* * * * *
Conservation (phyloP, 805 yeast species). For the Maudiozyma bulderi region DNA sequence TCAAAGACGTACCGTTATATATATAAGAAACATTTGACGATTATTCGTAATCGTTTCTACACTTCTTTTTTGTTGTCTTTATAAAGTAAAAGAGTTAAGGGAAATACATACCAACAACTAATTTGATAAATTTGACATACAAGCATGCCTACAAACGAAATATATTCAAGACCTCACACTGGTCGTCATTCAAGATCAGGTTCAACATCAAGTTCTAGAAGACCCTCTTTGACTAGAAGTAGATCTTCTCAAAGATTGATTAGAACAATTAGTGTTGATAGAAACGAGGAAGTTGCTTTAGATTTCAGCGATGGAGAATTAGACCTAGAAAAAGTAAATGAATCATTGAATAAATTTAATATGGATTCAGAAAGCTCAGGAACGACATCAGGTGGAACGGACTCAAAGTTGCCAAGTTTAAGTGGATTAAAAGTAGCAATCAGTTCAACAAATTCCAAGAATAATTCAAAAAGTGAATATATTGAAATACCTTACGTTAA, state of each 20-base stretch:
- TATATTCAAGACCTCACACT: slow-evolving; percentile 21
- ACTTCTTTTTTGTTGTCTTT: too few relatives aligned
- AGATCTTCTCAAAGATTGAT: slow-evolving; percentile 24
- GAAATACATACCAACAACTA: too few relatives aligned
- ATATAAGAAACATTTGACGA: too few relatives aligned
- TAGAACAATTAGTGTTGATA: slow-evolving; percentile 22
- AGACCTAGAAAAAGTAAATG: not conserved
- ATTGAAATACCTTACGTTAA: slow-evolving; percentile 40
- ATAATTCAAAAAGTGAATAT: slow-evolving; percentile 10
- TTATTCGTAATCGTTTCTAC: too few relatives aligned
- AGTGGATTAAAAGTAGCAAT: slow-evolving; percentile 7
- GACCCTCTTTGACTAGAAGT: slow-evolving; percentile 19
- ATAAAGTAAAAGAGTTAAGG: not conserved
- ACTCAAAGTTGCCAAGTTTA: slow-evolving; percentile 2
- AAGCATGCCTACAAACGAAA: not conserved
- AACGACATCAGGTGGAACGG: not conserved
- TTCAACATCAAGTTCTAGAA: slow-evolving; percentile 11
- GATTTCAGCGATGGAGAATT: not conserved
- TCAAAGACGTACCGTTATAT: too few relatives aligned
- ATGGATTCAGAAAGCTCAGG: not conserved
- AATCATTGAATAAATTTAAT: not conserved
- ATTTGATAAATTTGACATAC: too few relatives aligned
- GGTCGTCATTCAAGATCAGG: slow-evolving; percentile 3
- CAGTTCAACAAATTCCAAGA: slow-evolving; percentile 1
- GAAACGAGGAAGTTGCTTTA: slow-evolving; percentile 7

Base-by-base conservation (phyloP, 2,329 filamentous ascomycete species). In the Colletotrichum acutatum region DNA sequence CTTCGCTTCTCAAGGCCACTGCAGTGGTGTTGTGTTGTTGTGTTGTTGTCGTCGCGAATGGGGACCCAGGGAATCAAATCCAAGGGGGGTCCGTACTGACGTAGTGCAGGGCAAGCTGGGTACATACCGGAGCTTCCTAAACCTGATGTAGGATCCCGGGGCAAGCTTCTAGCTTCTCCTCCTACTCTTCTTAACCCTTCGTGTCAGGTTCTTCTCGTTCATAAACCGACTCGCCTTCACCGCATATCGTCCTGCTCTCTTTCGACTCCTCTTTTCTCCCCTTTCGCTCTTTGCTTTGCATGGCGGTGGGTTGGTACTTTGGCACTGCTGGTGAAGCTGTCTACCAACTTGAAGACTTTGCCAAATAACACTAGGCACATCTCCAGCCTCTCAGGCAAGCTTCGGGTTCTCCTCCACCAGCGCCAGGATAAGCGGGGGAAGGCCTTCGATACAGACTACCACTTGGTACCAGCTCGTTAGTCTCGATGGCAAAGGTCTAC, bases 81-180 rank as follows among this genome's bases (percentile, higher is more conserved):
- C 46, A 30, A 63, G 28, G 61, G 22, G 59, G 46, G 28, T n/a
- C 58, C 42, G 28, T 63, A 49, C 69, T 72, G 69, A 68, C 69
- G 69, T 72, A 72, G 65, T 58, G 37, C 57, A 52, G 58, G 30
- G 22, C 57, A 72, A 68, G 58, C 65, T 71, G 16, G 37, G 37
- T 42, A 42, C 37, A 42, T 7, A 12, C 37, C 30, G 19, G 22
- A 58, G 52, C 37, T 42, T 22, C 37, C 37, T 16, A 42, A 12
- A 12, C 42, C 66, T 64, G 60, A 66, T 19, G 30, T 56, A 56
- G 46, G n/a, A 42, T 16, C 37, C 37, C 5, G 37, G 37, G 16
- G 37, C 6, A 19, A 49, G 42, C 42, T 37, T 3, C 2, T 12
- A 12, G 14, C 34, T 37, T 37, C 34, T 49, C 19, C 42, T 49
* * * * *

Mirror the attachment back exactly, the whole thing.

Conservation (phyloP, 805 yeast species). For the Maudiozyma bulderi region DNA sequence TCAAAGACGTACCGTTATATATATAAGAAACATTTGACGATTATTCGTAATCGTTTCTACACTTCTTTTTTGTTGTCTTTATAAAGTAAAAGAGTTAAGGGAAATACATACCAACAACTAATTTGATAAATTTGACATACAAGCATGCCTACAAACGAAATATATTCAAGACCTCACACTGGTCGTCATTCAAGATCAGGTTCAACATCAAGTTCTAGAAGACCCTCTTTGACTAGAAGTAGATCTTCTCAAAGATTGATTAGAACAATTAGTGTTGATAGAAACGAGGAAGTTGCTTTAGATTTCAGCGATGGAGAATTAGACCTAGAAAAAGTAAATGAATCATTGAATAAATTTAATATGGATTCAGAAAGCTCAGGAACGACATCAGGTGGAACGGACTCAAAGTTGCCAAGTTTAAGTGGATTAAAAGTAGCAATCAGTTCAACAAATTCCAAGAATAATTCAAAAAGTGAATATATTGAAATACCTTACGTTAA, state of each 20-base stretch:
- TATATTCAAGACCTCACACT: slow-evolving; percentile 21
- ACTTCTTTTTTGTTGTCTTT: too few relatives aligned
- AGATCTTCTCAAAGATTGAT: slow-evolving; percentile 24
- GAAATACATACCAACAACTA: too few relatives aligned
- ATATAAGAAACATTTGACGA: too few relatives aligned
- TAGAACAATTAGTGTTGATA: slow-evolving; percentile 22
- AGACCTAGAAAAAGTAAATG: not conserved
- ATTGAAATACCTTACGTTAA: slow-evolving; percentile 40
- ATAATTCAAAAAGTGAATAT: slow-evolving; percentile 10
- TTATTCGTAATCGTTTCTAC: too few relatives aligned
- AGTGGATTAAAAGTAGCAAT: slow-evolving; percentile 7
- GACCCTCTTTGACTAGAAGT: slow-evolving; percentile 19
- ATAAAGTAAAAGAGTTAAGG: not conserved
- ACTCAAAGTTGCCAAGTTTA: slow-evolving; percentile 2
- AAGCATGCCTACAAACGAAA: not conserved
- AACGACATCAGGTGGAACGG: not conserved
- TTCAACATCAAGTTCTAGAA: slow-evolving; percentile 11
- GATTTCAGCGATGGAGAATT: not conserved
- TCAAAGACGTACCGTTATAT: too few relatives aligned
- ATGGATTCAGAAAGCTCAGG: not conserved
- AATCATTGAATAAATTTAAT: not conserved
- ATTTGATAAATTTGACATAC: too few relatives aligned
- GGTCGTCATTCAAGATCAGG: slow-evolving; percentile 3
- CAGTTCAACAAATTCCAAGA: slow-evolving; percentile 1
- GAAACGAGGAAGTTGCTTTA: slow-evolving; percentile 7

Base-by-base conservation (phyloP, 2,329 filamentous ascomycete species). In the Colletotrichum acutatum region DNA sequence CTTCGCTTCTCAAGGCCACTGCAGTGGTGTTGTGTTGTTGTGTTGTTGTCGTCGCGAATGGGGACCCAGGGAATCAAATCCAAGGGGGGTCCGTACTGACGTAGTGCAGGGCAAGCTGGGTACATACCGGAGCTTCCTAAACCTGATGTAGGATCCCGGGGCAAGCTTCTAGCTTCTCCTCCTACTCTTCTTAACCCTTCGTGTCAGGTTCTTCTCGTTCATAAACCGACTCGCCTTCACCGCATATCGTCCTGCTCTCTTTCGACTCCTCTTTTCTCCCCTTTCGCTCTTTGCTTTGCATGGCGGTGGGTTGGTACTTTGGCACTGCTGGTGAAGCTGTCTACCAACTTGAAGACTTTGCCAAATAACACTAGGCACATCTCCAGCCTCTCAGGCAAGCTTCGGGTTCTCCTCCACCAGCGCCAGGATAAGCGGGGGAAGGCCTTCGATACAGACTACCACTTGGTACCAGCTCGTTAGTCTCGATGGCAAAGGTCTAC, bases 81-180 rank as follows among this genome's bases (percentile, higher is more conserved):
- C 46, A 30, A 63, G 28, G 61, G 22, G 59, G 46, G 28, T n/a
- C 58, C 42, G 28, T 63, A 49, C 69, T 72, G 69, A 68, C 69
- G 69, T 72, A 72, G 65, T 58, G 37, C 57, A 52, G 58, G 30
- G 22, C 57, A 72, A 68, G 58, C 65, T 71, G 16, G 37, G 37
- T 42, A 42, C 37, A 42, T 7, A 12, C 37, C 30, G 19, G 22
- A 58, G 52, C 37, T 42, T 22, C 37, C 37, T 16, A 42, A 12
- A 12, C 42, C 66, T 64, G 60, A 66, T 19, G 30, T 56, A 56
- G 46, G n/a, A 42, T 16, C 37, C 37, C 5, G 37, G 37, G 16
- G 37, C 6, A 19, A 49, G 42, C 42, T 37, T 3, C 2, T 12
- A 12, G 14, C 34, T 37, T 37, C 34, T 49, C 19, C 42, T 49